Monday Miscellanea

This Week In London’s History

  • Monday11 February 1826: The University of London is founded. It would later be known as University College London (or UCL).
  • Tuesday12 February 1554: Lady Jane Grey and her husband Lord Guildford Dudley are executed at the Tower of London.
  • Wednesday13 February 1247: A major earthquake causes considerable damage to London. Curiously, it is reported that the quake was preceded for three months by a complete absence of tidal activity at the coast.
  • Thursday14 February 1905: The Great Northern & City Railway is opened, connecting Moorgate, Highbury and Finsbury Park stations. It would later become the Northern City Line (once operated as a disconnected part of the Northern Line; but now part of the National Rail network).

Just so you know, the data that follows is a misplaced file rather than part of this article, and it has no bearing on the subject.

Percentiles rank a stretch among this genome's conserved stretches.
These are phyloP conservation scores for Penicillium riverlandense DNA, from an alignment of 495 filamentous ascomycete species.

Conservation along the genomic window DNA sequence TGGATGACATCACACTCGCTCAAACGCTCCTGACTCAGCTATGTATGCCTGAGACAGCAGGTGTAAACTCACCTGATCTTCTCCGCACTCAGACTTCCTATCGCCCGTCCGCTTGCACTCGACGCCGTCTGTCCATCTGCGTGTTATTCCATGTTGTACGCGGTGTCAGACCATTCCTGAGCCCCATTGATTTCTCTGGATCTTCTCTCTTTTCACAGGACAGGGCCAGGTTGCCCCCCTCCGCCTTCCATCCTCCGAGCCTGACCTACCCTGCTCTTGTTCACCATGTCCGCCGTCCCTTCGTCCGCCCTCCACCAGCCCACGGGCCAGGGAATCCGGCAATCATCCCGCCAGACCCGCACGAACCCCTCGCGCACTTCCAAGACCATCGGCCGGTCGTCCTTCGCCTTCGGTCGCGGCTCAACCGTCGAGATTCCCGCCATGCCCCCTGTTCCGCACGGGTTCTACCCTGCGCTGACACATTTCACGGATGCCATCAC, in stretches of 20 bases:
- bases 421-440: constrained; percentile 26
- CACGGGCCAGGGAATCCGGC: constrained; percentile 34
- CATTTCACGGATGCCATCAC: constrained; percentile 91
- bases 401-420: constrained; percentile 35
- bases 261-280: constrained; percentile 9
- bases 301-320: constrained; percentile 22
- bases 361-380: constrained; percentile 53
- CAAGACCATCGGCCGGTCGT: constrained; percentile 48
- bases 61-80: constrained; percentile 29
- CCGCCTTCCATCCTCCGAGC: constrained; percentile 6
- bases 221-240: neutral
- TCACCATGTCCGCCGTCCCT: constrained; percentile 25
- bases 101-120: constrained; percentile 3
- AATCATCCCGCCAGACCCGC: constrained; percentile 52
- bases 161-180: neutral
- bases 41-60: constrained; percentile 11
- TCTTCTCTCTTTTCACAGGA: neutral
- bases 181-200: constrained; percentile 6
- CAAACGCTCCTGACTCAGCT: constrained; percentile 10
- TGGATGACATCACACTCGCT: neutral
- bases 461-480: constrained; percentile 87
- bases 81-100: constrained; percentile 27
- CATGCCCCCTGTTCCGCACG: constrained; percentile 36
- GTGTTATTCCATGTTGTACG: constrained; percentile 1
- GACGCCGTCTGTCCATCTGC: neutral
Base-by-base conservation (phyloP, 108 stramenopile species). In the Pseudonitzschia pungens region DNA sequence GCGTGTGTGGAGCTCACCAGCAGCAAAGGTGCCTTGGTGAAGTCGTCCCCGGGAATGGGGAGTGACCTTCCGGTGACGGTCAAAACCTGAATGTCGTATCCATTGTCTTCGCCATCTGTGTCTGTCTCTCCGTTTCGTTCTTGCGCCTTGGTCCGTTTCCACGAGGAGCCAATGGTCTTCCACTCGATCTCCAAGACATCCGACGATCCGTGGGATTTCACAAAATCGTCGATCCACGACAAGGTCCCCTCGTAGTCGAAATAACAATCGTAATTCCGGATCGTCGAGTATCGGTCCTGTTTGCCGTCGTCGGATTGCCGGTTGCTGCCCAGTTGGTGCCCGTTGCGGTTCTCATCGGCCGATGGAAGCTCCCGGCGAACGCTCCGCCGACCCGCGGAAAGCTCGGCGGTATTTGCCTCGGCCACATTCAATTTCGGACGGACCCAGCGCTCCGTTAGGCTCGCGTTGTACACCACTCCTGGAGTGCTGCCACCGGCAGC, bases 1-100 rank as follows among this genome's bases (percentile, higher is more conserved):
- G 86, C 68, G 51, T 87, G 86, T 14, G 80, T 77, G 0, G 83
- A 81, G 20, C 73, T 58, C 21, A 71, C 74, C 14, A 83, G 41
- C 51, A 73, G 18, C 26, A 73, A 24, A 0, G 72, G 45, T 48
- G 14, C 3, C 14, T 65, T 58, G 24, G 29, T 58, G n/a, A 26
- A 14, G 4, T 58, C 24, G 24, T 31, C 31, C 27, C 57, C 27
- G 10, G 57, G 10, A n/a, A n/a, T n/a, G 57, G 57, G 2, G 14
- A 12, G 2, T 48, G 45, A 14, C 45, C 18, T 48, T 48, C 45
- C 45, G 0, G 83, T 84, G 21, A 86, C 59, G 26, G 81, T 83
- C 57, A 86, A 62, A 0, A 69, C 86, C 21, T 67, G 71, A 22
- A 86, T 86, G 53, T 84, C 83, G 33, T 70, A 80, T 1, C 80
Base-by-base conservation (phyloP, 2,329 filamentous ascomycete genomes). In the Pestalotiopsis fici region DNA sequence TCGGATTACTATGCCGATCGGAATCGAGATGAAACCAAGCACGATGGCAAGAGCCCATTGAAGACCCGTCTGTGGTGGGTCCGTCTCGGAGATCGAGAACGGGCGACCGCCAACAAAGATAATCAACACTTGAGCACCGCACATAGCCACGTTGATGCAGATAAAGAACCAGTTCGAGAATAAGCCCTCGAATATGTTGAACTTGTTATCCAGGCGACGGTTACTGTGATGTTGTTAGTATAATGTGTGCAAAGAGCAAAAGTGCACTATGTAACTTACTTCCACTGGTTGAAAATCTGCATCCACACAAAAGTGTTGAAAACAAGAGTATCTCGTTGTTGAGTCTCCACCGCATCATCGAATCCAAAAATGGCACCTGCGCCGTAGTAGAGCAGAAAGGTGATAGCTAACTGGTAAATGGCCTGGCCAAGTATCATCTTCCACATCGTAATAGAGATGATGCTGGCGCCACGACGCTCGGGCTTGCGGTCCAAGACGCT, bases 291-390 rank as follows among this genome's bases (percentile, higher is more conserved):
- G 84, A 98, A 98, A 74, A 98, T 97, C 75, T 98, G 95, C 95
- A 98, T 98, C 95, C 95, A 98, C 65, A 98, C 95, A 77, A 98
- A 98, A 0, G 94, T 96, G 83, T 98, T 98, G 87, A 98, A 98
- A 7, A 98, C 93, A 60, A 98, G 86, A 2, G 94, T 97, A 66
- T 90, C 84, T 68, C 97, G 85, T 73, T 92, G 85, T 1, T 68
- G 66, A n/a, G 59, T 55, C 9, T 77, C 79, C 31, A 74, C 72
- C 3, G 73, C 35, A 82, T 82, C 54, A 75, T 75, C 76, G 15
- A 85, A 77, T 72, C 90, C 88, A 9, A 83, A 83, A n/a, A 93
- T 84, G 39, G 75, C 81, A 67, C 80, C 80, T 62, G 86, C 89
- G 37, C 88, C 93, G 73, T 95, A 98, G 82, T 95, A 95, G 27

• Friday15 February 1929: Norman Graham Hill is born in Hampstead. Better known as Graham Hill, he would become a very successful racing driver (winning two Formula 1 World Championships) and father to racing driver Damon Hill.

Random London Quote Of The Week

Every city has a sex and an age which have nothing to do with demography. Rome is feminine. So is Odessa. London is a teenager, an urchin, and, in this, hasn’t changed since the time of Dickens. Paris, I believe, is a man in his twenties in love with an older woman.

John Berger

Picture by Catafractatus via the Londonist Flickr Pool.

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